Irene sends 4.5 foot storm surge up Chesapeake Bay

By: Dr. Jeff Masters , 12:45 AM GMT on August 28, 2011

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The eye of Hurricane Irene is back over water, after the hurricane completed a 11-hour crossing of eastern North Carolina. Irene came ashore over Cape Lookout, North Carolina at 7:30 am EDT this morning as a Category 1 hurricane with 85 mph winds. The Cedar Island Ferry Terminal measured sustained winds of 90 mph, gusting to 115 mph at 7:19am, as measured by a Department of Transportation official. I suspect this measurement came when a thunderstorm near Irene's center collapsed, sending a powerful downburst to the surface. A trained spotter on Atlantic Beach, NC measured sustained winds of 85 mph, gusting to 101 mph at 10:35 am. The Hurricane Hunters measured 80 mph winds over water at the time of landfall. However, no regular weather station or buoy has measured sustained hurricane force winds in Irene, with the highest winds being 67 mph at the Cape Lookout, North Carolina buoy as Irene made landfall. Winds have peaked along the coast of Virginia, where sustained winds of 61 mph were observed at 6 pm EDT at Chesapeake Bay Light. Irene's passage over land weakened the storm slightly, and satellite loops show more dry air has wrapped into the storm. The radar presentation of Irene visible on the Norfolk, VA radar is still very impressive--Irene is dropping torrential rains over a huge area--but there is much less rain over the storm's southeastern quadrant, over water. Radar-estimated rainfall shows a 50 mile-wide band of 8+ inches of rain has fallen from where Irene made landfall at Cape Lookout, North Carolina, northwards to Dover, Delaware. Some isolated amounts of 15+ inches may have fallen, according to the radar estimates. Bunyan, NC has received 14.00" so far, and the towns of Washington, New Bern, Grifton, Newport-Croatan, Wonona, NC, all received more than ten inches. Norfolk, Virginia had received 7.73" as of 7pm EDT, and Suffolk, Virginia, 8.00".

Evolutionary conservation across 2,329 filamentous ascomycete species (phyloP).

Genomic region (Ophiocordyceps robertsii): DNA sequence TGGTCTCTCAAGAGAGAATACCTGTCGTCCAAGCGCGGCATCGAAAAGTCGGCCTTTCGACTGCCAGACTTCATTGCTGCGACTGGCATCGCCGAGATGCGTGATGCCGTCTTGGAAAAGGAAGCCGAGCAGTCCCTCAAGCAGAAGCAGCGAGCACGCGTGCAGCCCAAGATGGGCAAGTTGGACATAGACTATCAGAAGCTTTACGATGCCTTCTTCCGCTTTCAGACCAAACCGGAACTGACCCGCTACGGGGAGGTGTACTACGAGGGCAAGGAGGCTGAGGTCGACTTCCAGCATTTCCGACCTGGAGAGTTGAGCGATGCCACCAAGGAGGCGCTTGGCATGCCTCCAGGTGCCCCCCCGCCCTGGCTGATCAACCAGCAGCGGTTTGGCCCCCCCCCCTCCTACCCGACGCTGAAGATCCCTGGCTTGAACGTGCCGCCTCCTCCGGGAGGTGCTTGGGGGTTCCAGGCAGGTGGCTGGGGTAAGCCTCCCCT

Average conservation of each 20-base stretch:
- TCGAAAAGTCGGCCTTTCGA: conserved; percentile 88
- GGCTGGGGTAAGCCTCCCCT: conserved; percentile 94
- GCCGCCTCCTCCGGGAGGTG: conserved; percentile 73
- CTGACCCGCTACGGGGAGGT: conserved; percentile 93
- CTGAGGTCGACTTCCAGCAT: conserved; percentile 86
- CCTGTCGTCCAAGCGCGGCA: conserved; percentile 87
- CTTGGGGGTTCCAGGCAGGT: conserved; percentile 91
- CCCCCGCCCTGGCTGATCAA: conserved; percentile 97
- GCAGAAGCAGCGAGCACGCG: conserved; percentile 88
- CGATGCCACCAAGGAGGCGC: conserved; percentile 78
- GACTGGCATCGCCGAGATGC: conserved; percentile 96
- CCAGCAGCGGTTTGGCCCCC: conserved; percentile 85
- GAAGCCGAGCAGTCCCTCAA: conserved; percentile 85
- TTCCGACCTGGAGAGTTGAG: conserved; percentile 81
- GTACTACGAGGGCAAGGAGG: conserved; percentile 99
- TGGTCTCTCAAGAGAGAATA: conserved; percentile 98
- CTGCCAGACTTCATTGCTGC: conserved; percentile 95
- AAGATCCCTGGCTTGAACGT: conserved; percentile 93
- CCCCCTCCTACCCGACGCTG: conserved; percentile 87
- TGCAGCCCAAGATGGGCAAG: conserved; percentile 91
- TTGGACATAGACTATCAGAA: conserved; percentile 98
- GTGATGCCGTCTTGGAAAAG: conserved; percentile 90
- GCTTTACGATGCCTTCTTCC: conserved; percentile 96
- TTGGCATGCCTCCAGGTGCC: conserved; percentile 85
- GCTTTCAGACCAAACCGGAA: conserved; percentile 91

Figure 1. True-color MODIS image of Hurricane Irene over North Carolina taken at 11:35 am EDT August 27, 2011. At the time, Irene was a Category 1 hurricane with 85 mph. Image credit: NASA.

Storm surge damage from Irene